Is an Englishman’s Home His Castle?

14th March 2018

It is often said that people in the UK have a real love affair with owning their own property.

In this week’s blog, Maddisons Residential, the multi award-winning estate and letting agent in The Pantiles, looks at home ownership statistics in England and the UK and compares them with other countries.

It sheds some light on whether buying a home is still the goal for many people and families around the world.

The English Housing Survey

If indeed we do have a love affair, it might be surprising to learn that the English Housing Survey 2015 – 2016 published on 2nd March 2017 revealed that home ownership in England has fallen to its lowest level for 30 years, while the number of people privately renting is now higher than in the early 1960s.

In fact, looking at the UK as a whole, it has the fourth lowest home ownership rate in the EU.

This survey produced by the Department for Communities and Local Government (DCLG) found that of the estimated 22.8m households in England, 14.3m (62.9%) were owner-occupiers in 2015-16. This is down from a peak of 70.9% in 2003 and is the lowest figure since 1985, when it was 62.4%.

By stark contrast, the private rented sector has grown in size and now accounts for just over 4.5m households, which is double the 2.3m in 2004.

Ownership versus Renting in Europe

Most Europeans are far more likely to own their homes than people in the UK. The statistics show that over 96% of Romanians own their own homes, and 89% of Lithuanians. Eastern Europe may show truly exceptional figures, but the UK is now behind France and the Netherlands as well.

Patterns of home ownership in the EU are quite varied. In Germany less than 50% of the population are homeowners, whereas over 80% of Spanish people do own their own homes. The Germans do prefer to rent, as do the Swiss.

Eurostat Data

Eurostat, the statistical office of the European Union situated in Luxembourg whose mission is to provide high quality statistics for Europe, can provide even more detail.

When looking at property markets in the EU, there are marked differences regarding the actual tenure of the property and the statistics as to who owns or rents their home – although the data generally indicates that across Europe there has been an increase in home ownership.

According to the EU-SILC survey, 69.3% of all households in the EU-28 were owner-occupied in 2016, while tenants lived in 30.7% of properties.

Highest versus Lowest Home Ownership

It might be surprising that the highest home ownership rates were recorded in the eastern EU Member States and the Baltic Member States. For example, 90% or more of the dwellings in Croatia, Lithuania and Romania were owner-occupied.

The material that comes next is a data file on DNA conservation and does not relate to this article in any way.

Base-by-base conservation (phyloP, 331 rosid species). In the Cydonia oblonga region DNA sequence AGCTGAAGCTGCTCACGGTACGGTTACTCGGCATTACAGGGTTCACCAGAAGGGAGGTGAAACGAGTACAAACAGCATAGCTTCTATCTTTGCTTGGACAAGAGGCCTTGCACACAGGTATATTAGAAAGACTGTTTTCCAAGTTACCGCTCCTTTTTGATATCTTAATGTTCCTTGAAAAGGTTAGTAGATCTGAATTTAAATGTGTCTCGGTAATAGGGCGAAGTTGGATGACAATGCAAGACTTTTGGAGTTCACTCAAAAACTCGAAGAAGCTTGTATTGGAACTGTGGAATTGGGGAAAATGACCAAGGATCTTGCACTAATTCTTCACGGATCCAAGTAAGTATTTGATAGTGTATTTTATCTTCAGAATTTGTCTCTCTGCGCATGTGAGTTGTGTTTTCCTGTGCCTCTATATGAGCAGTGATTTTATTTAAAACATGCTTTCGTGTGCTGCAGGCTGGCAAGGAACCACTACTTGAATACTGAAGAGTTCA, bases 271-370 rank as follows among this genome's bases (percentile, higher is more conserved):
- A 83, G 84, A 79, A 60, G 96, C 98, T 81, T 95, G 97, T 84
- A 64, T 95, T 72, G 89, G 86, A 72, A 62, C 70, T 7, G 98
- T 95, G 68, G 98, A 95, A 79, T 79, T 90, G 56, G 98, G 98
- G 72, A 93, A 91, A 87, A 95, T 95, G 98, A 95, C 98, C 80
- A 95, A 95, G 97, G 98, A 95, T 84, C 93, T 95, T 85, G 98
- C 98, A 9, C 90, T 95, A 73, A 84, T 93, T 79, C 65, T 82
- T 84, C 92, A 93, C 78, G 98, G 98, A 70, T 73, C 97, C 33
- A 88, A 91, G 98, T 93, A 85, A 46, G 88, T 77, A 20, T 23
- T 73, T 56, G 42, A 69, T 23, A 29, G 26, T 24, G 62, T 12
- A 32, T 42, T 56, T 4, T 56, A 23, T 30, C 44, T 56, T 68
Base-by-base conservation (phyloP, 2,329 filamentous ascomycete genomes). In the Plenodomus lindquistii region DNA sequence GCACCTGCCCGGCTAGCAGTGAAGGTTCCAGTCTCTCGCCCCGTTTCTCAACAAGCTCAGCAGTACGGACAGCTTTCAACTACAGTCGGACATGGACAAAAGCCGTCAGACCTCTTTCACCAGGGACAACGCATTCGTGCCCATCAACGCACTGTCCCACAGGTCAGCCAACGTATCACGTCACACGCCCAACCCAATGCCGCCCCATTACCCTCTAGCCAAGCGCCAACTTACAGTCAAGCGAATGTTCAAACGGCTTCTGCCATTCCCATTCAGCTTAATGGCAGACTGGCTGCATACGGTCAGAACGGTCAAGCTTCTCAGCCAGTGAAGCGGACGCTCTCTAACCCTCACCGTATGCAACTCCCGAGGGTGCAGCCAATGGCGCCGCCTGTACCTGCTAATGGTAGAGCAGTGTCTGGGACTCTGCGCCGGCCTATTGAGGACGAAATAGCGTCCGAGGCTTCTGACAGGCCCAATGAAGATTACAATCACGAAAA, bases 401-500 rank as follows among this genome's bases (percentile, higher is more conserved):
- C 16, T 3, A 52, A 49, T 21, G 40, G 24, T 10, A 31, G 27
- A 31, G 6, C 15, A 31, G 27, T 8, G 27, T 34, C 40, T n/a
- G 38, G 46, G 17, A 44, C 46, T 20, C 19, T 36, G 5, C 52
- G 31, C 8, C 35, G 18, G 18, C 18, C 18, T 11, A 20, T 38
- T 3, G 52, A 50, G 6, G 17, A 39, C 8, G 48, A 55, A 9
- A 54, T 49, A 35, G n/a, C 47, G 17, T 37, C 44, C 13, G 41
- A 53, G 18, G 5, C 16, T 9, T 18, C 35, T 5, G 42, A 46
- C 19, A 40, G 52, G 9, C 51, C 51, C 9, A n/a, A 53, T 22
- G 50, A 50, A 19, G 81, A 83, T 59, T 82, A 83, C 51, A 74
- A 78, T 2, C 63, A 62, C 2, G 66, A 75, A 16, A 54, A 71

By contrast, the highest proportions of rental properties were in Germany (48.3 %) and Austria (45.0 %), with an even higher share in Switzerland (57.5 %).

The lowest rates for owner-occupancy were recorded in the German and Austrian capital regions, 15.3 % in Berlin and 19.0 % in Wien. Of the remaining 12 regions, seven were from Germany, while the other five regions were all capital regions, namely those of Sweden, the United Kingdom, Belgium, Denmark and the Czech Republic.

Renting is Just a Good Deal in Germany

Although Germany has the most successful economy in Europe and is basically a wealthy country, it has one of the lowest home ownership rates in Europe and is way behind the US.

The root of this lies in its history, as over 20% of homes were reduced to rubble at the end of the war. Home building boomed as a consequence and the majority of the new housing units were rentals. Today the rental market is robustly regulated and these regulations are favourable to renters.

The American Dream

Another country where home ownership has been considered part of the dream, is the USA. As with it comes a sense of pride and security, control, stability and, of course, no more landlords.

However, the US is still feeling the impact on its housing market from the Great Recession, which began in late 2007 and lasted for nearly two years. Here, the bottom literally dropped out of the market and it has been slow to recover.

More than 20 million foreclosures were filed during the decade and RealtyTrac data indicates that a massive 7.3m consumers lost their homes between 2007 and 2014. House prices had effectively reached a peak in 2006 and the fall was dramatic and by as much as 30-35% in some cases.

Ten years ago, the national percentage of households renting in the US was about 30%, whereas today it’s approximately 37%.

What to Do Next

If you are looking to buy or rent a home, Maddisons Residential in The Pantiles would be delighted to show you their portfolio of houses to buy and properties to rent throughout Kent and Sussex. Please call their friendly and knowledgeable team on 01892 514100 or visit their stunning offices in The Pantiles of Tunbridge Wells.